Of all Mary Trask’s concerns has each year before her annual bike drive, it isn’t the dozens of volunteers, hundreds of bikes or numerous agencies she coordinates with.
It is the weather.
“I always trust the number of volunteers and bikes will show up,” Trask said. “I just hope it doesn’t rain.”
The rain and cold temperatures were not a concern this year while Trask and her husband’s Sammamish-based nonprofit, ARAS Foundation, again partnered with Village Bicycle Project and a host of teens and other volunteers from throughout Sammamish for the four hour bike collection’s ninth year.
ARAS began the bike drive when Trask was looking for a productive use for an old bicycle she no longer needed.
Hoping to keep it out of a landfill, and unimpressed with the idea of selling it second-hand, Trask began looking around for a place to donate it. She decided to check if any friends or family members were in a similar situation and soon found herself with a truckload of bikes looking for a new home.
She found Village Bicycle Project, an international organization that collects bikes from around the world and ships them to Africa, and in the years since has collected more than 5,000 bikes, not including the 642 collected this year.
“The community loves this project,” Trask said. “Even if I don’t think I’m going to have enough volunteers, people always end up showing up.”
Trask said she begins collecting bikes in January, working through a network of volunteers and community coordinators she has cultivated over the years. As the Sammamish collection day approaches she said it has become common for high school students, churches and other groups to hold their own bike collections around the area and link up with the ARAS drive to get the bikes to Africa.
Tinuola Dada, a 15-year-old sophomore at Eastside Catholic, connected with Trask in 2012 and held two drives of her own this year before bringing around 35 bikes to the collection. She and her mother also spent time staging bikes for loading and cultivating parts from bikes that could not be sent whole.
“It is cool to see the whole community coming together,” she said.
Along with volunteers and schools in Sammamish, Trask said the community’s willingness to provide bicycles in great condition and in such volume has been the real key.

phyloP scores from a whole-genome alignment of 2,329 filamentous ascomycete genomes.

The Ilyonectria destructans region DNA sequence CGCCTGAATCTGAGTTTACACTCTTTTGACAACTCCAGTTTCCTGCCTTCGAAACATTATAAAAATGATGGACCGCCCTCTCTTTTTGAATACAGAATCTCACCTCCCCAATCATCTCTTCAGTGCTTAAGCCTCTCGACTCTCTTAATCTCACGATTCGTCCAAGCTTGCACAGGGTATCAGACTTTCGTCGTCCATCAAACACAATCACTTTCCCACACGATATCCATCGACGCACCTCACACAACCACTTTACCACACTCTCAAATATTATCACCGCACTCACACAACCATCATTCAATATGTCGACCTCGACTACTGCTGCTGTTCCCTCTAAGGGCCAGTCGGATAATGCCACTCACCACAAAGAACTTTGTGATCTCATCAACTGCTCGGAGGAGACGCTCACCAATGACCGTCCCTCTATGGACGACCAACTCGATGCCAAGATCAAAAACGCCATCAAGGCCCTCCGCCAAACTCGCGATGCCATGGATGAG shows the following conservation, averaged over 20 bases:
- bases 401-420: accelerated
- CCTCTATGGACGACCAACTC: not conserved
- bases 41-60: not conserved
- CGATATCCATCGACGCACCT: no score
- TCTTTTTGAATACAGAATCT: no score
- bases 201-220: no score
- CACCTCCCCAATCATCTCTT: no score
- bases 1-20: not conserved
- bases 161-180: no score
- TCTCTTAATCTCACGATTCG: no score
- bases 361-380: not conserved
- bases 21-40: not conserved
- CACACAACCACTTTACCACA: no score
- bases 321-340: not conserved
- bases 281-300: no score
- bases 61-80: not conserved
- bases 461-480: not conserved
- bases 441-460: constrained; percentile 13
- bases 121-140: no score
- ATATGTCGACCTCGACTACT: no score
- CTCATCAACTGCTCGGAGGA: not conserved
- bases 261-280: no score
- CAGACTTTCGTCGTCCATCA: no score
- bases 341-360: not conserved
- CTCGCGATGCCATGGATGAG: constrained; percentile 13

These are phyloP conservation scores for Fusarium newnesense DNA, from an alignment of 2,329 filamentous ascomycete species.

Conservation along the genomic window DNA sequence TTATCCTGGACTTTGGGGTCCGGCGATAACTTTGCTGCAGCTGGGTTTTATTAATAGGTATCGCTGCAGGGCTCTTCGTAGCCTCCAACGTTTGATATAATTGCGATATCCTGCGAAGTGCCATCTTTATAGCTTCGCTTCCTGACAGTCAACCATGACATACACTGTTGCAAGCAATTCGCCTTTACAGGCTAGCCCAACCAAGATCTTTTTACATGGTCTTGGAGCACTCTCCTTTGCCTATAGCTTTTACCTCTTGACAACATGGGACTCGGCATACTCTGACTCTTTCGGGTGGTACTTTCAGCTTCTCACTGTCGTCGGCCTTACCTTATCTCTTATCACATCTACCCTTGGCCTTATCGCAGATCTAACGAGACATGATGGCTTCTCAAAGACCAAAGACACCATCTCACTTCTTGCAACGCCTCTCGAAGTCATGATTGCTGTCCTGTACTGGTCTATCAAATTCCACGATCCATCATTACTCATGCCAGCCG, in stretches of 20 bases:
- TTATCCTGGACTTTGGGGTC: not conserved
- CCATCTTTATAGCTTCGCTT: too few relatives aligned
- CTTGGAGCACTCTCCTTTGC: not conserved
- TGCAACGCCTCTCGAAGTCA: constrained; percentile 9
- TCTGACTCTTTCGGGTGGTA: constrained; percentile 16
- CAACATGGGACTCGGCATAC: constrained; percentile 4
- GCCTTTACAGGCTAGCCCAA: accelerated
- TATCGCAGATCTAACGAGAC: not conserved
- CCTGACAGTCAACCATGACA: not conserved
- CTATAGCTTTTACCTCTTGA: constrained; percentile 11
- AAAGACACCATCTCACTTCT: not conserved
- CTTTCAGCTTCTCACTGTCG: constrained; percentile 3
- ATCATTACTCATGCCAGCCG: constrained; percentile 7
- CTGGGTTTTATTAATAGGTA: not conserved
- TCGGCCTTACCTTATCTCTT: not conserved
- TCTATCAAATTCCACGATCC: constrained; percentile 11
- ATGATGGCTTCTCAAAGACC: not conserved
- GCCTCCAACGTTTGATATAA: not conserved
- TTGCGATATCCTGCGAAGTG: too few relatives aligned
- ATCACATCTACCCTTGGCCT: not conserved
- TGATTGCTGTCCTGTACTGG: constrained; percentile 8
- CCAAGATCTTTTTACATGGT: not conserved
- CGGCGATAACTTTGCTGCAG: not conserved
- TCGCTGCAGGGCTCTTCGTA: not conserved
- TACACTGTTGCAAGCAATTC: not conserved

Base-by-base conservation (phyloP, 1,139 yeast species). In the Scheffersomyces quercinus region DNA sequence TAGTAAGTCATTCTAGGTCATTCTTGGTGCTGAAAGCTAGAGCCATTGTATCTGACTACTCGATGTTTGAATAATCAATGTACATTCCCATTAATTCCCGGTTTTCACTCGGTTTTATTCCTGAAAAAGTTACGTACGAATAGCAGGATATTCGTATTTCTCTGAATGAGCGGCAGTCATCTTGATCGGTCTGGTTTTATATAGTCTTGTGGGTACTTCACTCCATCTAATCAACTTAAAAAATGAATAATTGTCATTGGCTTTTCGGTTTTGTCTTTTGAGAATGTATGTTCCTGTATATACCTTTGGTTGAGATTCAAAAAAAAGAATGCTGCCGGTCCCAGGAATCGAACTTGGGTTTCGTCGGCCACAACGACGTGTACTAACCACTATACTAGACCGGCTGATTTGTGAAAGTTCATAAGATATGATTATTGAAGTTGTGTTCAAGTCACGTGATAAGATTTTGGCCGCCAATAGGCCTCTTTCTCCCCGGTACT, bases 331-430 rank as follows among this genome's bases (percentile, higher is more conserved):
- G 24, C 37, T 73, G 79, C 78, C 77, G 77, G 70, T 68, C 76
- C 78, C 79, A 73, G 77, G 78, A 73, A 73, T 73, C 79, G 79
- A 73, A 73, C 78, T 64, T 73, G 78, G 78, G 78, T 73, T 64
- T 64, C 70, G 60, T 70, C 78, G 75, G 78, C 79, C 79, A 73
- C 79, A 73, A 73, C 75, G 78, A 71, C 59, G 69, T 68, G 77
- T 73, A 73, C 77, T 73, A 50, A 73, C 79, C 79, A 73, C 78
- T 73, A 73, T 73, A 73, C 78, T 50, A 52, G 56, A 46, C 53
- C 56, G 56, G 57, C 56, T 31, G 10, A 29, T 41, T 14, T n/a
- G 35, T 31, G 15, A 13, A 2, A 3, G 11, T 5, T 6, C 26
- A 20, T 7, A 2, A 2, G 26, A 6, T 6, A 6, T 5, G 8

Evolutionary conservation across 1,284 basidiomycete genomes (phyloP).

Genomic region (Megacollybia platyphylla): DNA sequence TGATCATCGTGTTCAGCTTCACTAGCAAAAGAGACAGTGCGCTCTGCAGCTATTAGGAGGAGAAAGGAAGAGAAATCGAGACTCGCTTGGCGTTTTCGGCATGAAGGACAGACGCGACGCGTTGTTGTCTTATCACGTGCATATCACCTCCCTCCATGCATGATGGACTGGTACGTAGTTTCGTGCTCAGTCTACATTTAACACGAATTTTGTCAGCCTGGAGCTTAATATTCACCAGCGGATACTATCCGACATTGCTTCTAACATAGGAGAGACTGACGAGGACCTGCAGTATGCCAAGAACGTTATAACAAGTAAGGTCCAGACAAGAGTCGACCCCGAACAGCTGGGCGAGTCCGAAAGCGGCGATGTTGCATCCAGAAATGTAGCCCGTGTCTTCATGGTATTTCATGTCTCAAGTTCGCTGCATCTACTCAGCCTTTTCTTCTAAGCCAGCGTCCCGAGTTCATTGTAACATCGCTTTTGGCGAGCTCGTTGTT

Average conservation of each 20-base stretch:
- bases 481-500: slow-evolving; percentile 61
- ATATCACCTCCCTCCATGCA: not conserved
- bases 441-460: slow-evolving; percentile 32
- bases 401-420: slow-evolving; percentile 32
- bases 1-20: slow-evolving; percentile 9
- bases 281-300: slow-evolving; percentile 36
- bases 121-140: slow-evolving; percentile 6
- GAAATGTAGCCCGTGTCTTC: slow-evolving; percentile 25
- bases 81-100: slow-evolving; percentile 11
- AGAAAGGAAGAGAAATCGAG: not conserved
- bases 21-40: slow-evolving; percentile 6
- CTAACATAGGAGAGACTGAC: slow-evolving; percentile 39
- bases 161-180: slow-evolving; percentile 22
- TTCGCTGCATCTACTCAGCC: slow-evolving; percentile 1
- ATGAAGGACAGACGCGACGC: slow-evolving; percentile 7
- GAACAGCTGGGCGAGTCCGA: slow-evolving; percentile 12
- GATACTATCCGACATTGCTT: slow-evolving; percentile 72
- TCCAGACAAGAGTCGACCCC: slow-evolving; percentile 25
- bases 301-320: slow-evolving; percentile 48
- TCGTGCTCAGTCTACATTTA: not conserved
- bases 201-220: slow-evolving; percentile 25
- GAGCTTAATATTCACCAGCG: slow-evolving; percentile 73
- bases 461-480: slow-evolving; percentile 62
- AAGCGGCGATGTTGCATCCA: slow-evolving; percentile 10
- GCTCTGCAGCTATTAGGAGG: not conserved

Jep Fuller, who has lived in Sammamish with his family for the past two and a half years, was one of those who dropped by to make a donation, leaving a pair of bikes for a cause that hits close to home.
“I heard about it from a flyer at the coffee shop,” he said. “I have three children who are adopted from Africa, so we thought this would be a good cause.”
Meg Watson of Village Bicycle Project said the group has donated more than 65,000 bikes in total, and also has employees on the ground in African countries to receive the shipments and manage the distribution of the bikes. While the process seems simple – hand out bikes to those in need of transport – the logistics quickly become immersed in political strife and can lead to unintended consequences when not managed properly, with militants strong-arming villagers and stealing the bikes.
Village Bicycle Project also trains mechanics in villages to work on bikes and salvage spare parts.
Watson said of all the groups and individuals she has worked with on bike drives, Trask stands in a class by herself.
“She anticipates everything,” Watson said. “I’ve never seen a single glitch, she is amazing at bringing community together.”
Some of the hundreds of bikes collected this year. JOSH SUMAN, ISSAQUAH-SAMMAMISH REPORTER
Bikes were staged for shipping in the cargo container by lowering the handlebars and facing the tires in a straight line. JOSH SUMAN, ISSAQUAH-SAMMAMISH REPORTER
Volunteers work to receive and prepare bikes for loading. JOSH SUMAN, ISSAQUAH-SAMMAMISH REPORTER
Tinuola Dada and a volunteer prepare a bike for staging. JOSH SUMAN, ISSAQUAH-SAMMAMISH REPORTER